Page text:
Wisconsin is set to join many other states by introducing a Consumer Choice & Wellness Act to the legislature, but this bill will only pass with citizen support.
• Will ensure complementary and alternative health practitioners (weight loss clinics, nutritionists, naturopaths, herbalists, etc.) the right to continue providing their services.
• Will protect your freedom of choice to seek treatment with these specialists.
Please sign the petition to let your representatives know you are in support of Consumer Choice & Wellness Act, SB 280:
Reasons to support this legislation: SB 280 Consumer Choice and Wellness Act
1. Is non-partisan—Those of all political persuasions are affected equally. The Wisconsin Health Freedom Coalition (WIHFC), which is heading this bill, has a diverse makeup of political liberals and conservatives seeking freedom of choice in health care.
2. Is locally sponsored—Besides numerous Wisconsin individuals, the largest advocate is the Wisconsin Health Freedom Coalition which is comprised of Wisconsin residents, with the assistance of an attorney from Minnesota.
3. Is for the "little guy"—It is not crony-capitalism legislation. There is no sponsorship from large corporations with vested interests. Supporters are almost exclusively from small and independent businesses and those helped by them.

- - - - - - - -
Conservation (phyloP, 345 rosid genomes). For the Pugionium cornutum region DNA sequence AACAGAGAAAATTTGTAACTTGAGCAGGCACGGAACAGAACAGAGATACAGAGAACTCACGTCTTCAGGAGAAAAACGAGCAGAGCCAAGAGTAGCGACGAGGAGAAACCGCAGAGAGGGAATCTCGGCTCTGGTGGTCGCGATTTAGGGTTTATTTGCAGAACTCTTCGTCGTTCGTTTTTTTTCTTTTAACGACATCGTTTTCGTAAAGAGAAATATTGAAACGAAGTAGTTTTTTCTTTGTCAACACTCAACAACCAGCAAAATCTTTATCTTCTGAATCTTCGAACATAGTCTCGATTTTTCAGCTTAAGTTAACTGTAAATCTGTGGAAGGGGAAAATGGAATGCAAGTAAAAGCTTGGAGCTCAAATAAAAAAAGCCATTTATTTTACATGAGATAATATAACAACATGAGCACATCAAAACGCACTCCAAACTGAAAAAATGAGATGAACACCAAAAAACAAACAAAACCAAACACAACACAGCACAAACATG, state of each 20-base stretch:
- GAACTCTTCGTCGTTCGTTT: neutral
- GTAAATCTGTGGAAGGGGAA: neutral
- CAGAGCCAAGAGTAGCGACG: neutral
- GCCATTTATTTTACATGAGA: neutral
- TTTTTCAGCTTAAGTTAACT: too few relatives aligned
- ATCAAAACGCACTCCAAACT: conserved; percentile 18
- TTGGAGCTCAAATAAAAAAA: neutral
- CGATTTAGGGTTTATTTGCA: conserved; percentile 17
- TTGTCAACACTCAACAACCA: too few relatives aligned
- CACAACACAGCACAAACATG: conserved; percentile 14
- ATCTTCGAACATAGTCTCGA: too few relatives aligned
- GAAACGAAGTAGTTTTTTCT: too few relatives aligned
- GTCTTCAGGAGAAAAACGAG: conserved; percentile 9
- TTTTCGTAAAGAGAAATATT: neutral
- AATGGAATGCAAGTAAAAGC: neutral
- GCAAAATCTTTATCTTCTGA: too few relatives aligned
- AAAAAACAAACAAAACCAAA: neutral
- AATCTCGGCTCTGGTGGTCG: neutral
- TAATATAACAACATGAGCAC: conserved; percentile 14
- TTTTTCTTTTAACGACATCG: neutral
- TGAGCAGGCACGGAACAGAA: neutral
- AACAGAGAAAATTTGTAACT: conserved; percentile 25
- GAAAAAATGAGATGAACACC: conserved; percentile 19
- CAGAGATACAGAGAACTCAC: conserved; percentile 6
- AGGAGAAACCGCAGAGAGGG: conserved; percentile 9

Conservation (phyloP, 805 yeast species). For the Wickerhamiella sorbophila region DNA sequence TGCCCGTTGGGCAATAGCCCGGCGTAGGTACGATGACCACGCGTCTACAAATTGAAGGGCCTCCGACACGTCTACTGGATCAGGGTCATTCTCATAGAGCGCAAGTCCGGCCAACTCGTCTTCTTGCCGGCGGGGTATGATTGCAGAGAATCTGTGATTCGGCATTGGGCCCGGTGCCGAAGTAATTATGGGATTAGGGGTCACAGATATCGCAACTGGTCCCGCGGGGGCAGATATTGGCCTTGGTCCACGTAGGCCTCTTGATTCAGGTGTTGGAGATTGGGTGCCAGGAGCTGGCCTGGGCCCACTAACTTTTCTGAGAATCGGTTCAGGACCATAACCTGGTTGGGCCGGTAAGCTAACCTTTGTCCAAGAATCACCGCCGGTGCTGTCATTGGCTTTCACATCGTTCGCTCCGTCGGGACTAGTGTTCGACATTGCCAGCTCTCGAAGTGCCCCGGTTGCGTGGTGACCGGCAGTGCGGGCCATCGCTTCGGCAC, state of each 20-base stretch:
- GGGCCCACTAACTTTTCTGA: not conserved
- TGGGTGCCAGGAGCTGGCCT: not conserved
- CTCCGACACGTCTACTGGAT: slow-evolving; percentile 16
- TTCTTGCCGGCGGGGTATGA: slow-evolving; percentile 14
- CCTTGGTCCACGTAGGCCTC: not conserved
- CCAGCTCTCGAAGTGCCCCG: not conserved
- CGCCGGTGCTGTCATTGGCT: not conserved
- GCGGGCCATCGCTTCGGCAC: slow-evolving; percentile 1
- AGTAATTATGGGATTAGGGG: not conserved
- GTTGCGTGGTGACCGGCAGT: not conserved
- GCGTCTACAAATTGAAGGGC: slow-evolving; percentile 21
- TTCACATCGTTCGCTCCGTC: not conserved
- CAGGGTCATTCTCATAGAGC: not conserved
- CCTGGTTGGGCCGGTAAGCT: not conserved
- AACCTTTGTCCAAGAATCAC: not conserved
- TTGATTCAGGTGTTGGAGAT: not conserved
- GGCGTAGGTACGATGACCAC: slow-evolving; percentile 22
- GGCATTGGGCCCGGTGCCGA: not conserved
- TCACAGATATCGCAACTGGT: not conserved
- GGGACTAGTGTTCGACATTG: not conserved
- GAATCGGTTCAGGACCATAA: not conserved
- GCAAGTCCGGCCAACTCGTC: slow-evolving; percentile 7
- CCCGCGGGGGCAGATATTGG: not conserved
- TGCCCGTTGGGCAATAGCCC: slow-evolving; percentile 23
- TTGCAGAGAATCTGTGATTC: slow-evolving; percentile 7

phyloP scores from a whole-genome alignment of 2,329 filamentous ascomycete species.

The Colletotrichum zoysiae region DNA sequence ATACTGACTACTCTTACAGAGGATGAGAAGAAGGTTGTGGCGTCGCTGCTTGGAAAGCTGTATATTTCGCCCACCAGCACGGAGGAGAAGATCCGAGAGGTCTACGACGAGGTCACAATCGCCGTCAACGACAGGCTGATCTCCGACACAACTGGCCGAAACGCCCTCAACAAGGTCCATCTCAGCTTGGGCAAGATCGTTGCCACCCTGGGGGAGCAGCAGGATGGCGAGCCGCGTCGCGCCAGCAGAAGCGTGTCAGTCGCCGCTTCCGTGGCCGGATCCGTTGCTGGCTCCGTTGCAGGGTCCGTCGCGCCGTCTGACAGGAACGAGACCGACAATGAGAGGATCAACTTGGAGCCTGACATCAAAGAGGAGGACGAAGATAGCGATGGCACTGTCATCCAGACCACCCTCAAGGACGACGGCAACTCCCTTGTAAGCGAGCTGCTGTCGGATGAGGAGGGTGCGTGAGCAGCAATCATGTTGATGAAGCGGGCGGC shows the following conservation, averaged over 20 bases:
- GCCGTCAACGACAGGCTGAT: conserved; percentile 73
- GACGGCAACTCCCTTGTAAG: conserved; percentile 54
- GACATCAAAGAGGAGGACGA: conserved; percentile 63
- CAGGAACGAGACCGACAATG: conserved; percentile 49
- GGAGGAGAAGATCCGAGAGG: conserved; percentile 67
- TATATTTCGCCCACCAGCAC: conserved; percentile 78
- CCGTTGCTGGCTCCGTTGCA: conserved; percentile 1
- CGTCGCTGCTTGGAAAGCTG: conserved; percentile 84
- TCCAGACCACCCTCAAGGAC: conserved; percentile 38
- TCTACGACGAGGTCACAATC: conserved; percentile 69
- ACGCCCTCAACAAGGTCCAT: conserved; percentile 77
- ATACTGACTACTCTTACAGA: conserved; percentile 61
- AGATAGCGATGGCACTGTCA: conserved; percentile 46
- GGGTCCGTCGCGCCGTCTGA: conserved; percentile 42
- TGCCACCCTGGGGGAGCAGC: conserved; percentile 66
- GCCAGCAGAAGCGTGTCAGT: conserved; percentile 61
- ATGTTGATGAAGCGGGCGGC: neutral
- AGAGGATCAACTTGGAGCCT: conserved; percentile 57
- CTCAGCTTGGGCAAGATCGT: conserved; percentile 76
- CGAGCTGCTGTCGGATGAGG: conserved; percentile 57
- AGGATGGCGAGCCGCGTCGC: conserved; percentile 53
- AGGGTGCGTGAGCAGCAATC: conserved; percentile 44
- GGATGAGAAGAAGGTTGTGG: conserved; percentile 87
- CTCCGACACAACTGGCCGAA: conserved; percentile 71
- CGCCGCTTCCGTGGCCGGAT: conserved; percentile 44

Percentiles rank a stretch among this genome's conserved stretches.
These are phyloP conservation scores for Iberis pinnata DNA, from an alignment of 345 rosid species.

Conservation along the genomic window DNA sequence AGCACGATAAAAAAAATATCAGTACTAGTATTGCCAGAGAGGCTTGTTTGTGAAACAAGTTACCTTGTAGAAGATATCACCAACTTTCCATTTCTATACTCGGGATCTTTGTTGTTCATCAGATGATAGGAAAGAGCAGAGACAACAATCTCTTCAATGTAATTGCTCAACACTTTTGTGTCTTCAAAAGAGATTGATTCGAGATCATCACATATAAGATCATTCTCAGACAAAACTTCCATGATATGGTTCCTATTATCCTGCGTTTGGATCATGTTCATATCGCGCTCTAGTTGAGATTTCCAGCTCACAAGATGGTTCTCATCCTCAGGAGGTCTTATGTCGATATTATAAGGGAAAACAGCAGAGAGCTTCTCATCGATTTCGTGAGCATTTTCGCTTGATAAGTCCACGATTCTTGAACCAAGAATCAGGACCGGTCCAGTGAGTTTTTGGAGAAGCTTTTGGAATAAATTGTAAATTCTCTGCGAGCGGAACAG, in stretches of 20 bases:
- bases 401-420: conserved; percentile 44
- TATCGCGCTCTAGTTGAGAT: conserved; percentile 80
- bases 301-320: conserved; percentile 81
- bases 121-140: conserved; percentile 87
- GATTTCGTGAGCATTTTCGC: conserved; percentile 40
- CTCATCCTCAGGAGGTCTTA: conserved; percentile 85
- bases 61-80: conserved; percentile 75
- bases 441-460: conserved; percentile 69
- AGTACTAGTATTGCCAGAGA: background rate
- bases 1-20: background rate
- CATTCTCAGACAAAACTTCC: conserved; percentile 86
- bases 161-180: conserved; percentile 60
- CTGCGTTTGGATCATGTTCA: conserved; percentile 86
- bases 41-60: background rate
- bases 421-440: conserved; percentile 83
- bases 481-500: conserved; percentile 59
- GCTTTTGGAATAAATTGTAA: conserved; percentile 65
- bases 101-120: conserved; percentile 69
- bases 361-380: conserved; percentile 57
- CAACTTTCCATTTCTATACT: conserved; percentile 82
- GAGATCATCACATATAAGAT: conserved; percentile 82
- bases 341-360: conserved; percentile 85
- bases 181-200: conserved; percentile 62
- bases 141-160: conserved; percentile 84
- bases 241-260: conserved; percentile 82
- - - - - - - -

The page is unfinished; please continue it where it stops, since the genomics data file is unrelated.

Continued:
4. Is non-monopolistic—Instead of seeking to control the whole field of dietetics and nutrition, it seeks to protect those involved in various nutrition-related practices and businesses who do not practice in an area requiring licensure.
5. Reduces costs to health care insurance providers because fees are primarily out of pocket.
6. Protects an economical health-care alternative with low costs that are pennies on the dollar compared to conventional medicine.
7. Protects a safe alternative where clients experience virtually no negative side effects when compared to those treated with drugs and other medical procedures.
8. Maintains public access to natural and nutritional healing protocols.
9. Provides a platform in which to practice complementary and alternative health services.
10. Provides protection from frivolous charges being brought for giving everyday common-sense advice and services that do not harm.
Please sign the petition, call your representatives, and ask your friends to do the same. Let's protect freedom of consumer choice in health care!
In 2009 a bill was introduced in the Wisconsin Senate and House of Representatives that would have severely limited the rights of nutritionists to practice. Following is an overview of the bill and its impacts.
Although the bill was defeated in the 2009-10 and 2010-11 legislative session through much hard work on the grassroots level, it is very likely that a similar bill will be re-introduced in the 2011-12 session.
Karen and other alternative-health-care practitioners around the state plan to introduce a new bill in the 2011-12 session to protect the freedom of the consumer to choose where they will receive their health care. Read on to see how the previous bill limited practitioners and those seeking nutritional advice.